I survived that first difficult week. Back in Toronto, Bea and I met at her home. Bea explained: you need to be confident that you have skills to share with us. You need to know that people may be angry with you as a non-Native person helping us. "I needed to see how you would react. What you'd do if people in the communities say challenging things to you. You will not be working for the white world. You will not be staying with the teachers or at the nursing station. You'll be living and travelling with our people. Our people have a lot of anger with the white world. I, myself, had bad experiences in the residential schools. I went to school when I was four and a half. These schools were used as orphanages. It was there I first experienced violence. My mom had died when I was two, and I was adopted within my family. I worked through those difficult years by becoming an activist. That was part of the healing process for me."
Bea looked up at me, a novel experience as I am only 5 feet 4 inches tall myself. She had had tuberculosis in her spine as a kid. She spent months in the TB sanatorium. She remembers feeling frightened of the janitors. She couldn't walk for a while and was told she could never have kids. She proved the doctors wrong and had borne the children she was raising. She sure was raising me in a new world, too.
"I think you'll be okay because you are working for us. I was taught that in the first five years, a child receives what they need, including courage of heart. Abinoojii. I hope it is the same in your culture. You should have the strength you will need."
I "passed." Bea and the chiefs had agreed I could travel and work as a volunteer for Treaty No. 9. My travel expenses were paid and were extensive as most of the communities are fly-in.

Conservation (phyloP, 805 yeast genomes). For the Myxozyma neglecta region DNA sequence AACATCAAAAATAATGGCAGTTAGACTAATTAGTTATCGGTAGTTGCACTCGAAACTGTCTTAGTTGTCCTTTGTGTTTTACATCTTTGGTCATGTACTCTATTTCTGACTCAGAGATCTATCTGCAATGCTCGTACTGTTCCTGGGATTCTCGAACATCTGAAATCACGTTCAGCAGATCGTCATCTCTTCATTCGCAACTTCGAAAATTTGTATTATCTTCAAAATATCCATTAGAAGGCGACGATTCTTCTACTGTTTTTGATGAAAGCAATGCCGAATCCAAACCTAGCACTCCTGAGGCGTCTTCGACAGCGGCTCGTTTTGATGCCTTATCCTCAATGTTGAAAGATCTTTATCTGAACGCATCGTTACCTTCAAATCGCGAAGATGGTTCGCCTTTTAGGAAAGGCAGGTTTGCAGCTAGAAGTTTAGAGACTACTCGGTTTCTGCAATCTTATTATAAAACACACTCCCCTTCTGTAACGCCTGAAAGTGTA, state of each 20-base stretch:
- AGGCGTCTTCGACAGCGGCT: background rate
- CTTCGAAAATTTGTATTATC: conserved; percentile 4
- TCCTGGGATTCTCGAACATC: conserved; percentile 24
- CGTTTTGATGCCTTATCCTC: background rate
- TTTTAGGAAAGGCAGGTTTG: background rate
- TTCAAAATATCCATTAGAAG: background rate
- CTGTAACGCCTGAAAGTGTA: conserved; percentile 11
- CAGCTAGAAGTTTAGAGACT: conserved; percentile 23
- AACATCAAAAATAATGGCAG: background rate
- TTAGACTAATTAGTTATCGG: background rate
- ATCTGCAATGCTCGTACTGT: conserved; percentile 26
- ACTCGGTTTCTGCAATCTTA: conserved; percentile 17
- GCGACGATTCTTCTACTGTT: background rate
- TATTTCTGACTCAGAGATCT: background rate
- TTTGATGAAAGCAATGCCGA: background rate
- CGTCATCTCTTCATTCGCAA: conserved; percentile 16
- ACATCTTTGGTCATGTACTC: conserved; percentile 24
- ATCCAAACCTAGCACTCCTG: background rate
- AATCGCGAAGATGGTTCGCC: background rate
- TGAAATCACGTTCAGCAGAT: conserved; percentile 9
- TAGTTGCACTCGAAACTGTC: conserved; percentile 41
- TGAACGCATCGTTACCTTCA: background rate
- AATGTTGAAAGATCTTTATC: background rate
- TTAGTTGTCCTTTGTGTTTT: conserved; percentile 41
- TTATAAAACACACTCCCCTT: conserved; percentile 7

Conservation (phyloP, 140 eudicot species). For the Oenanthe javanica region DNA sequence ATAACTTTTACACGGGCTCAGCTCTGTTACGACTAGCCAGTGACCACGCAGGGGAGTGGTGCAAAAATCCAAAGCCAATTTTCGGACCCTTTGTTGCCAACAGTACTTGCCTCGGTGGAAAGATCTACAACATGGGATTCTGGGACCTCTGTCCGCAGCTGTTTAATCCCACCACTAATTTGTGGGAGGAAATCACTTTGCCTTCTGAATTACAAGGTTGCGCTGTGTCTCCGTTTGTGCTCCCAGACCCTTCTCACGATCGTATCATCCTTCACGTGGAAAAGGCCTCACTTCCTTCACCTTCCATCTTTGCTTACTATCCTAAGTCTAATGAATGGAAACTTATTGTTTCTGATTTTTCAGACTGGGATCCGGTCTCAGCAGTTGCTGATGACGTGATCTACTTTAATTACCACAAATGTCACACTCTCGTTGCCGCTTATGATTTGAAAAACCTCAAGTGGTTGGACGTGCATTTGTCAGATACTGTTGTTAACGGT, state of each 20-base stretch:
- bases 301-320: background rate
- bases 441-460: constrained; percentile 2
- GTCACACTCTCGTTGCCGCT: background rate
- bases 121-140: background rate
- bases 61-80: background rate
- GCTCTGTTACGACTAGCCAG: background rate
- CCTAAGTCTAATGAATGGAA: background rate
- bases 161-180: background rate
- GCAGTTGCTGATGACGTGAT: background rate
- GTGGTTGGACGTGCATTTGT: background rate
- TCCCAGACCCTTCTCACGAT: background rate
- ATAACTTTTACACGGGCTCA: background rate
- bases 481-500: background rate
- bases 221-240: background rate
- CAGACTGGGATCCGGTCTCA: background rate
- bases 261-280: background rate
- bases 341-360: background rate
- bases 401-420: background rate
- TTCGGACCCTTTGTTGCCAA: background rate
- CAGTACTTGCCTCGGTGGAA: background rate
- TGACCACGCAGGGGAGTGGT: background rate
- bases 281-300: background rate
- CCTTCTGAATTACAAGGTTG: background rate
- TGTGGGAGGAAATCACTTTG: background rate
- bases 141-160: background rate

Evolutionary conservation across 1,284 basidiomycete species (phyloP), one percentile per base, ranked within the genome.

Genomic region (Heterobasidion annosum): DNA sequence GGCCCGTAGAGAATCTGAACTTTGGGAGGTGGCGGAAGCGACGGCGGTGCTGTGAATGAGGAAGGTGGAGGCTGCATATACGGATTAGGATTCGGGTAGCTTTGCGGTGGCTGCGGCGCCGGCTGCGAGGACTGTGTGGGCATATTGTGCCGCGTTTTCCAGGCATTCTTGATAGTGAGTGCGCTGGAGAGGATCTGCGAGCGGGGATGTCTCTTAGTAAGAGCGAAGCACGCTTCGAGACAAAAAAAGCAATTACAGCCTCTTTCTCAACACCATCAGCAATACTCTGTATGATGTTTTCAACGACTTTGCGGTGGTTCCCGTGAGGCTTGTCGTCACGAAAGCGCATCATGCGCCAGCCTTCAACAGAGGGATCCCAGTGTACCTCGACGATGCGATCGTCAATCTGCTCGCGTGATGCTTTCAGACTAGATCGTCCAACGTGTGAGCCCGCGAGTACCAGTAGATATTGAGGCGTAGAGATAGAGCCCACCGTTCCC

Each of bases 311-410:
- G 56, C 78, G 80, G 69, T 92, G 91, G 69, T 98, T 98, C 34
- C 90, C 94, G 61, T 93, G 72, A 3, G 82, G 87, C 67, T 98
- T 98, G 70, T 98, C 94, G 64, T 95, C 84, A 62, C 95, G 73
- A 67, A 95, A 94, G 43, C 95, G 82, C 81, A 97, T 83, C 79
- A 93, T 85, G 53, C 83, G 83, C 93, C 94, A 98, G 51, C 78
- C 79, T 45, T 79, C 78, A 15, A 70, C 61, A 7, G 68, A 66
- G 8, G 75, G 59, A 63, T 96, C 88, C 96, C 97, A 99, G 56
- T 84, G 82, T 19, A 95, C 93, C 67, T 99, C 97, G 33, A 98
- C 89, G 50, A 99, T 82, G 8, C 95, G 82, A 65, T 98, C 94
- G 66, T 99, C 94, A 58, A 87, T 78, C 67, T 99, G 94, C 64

In the summer of 1974, I lived with Bea, her sons, and her daughter, Elizabeth, in Timmins. I had finished my B.A. in anthropology; in the fall I was going to medical school. Bea already felt like family. After working in the head office in Timmins to prepare, this feisty woman and I travelled with her kids to spend a week at Bea's home community, Wikwemikong. She was Odawa, one of the three Nations that comprise the Wikwemikong community (with Ojibwe and Pottawotomie) on Manitoulin Island (Mnidoo Mnis).
Wikwemikong is the largest community — the "fourth stopping place" — on Mnidoo Mnis. According to history recorded both orally and on birchbark scrolls, the Anishinaabe people had been led by spiritual clan leaders, miigis, to migrate west along the St. Lawrence. The first stopping place was small Turtle Island, now Montreal, followed by Niagara Falls, then Detroit, and then Manitoulin. The entire North American continent is seen as a large Turtle Island in Anishinaabe mythology.
Bea was related to most of the people we met. "Ahnii!" shouted various relatives, greeting us in Odawa. Her kids were cheerfully meeting cousins, and outfits were finalized for dancing at the powwow, full skirts overlaid with small bells, elaborately braided hair, deerskin shirts and leggings. I struggled to learn a few simple steps of a round dance and joined in the powwow. Wikwemikong is large, with three thousand people on reserve and more who live off reserve. In between dance practices and meals of fried baloney, corn on the cob, and fry bread, we visited the local seniors' home, where everyone, staff and residents alike, was First Nations. In the health centre, a mix of Western and traditional medicine was in use. We met with health workers and community members at the general medical clinic who were upset about the recent spate of teenage suicide attempts, many of which had been "completed."
After training in the United States, Bea had become the first Indigenous leader to in eastern Canada to set up drug and alcohol programs. She wanted to expand both treatment and prevention options. Bea left her kids with her Treaty 9 family in Timmins. We were freer now to travel and drove south from Timmins for several hours, looking at alternatives to incarceration for Treaty 9 area youth with drug and alcohol offences. We stopped in for a couple of hours at Project Dare, which was modelled on Outward Bound. The goal of this centre was to give troubled young teens a chance to learn about themselves as individuals and to rely on their team to exceed their limits. A centre like this could help to prevent substance abuse.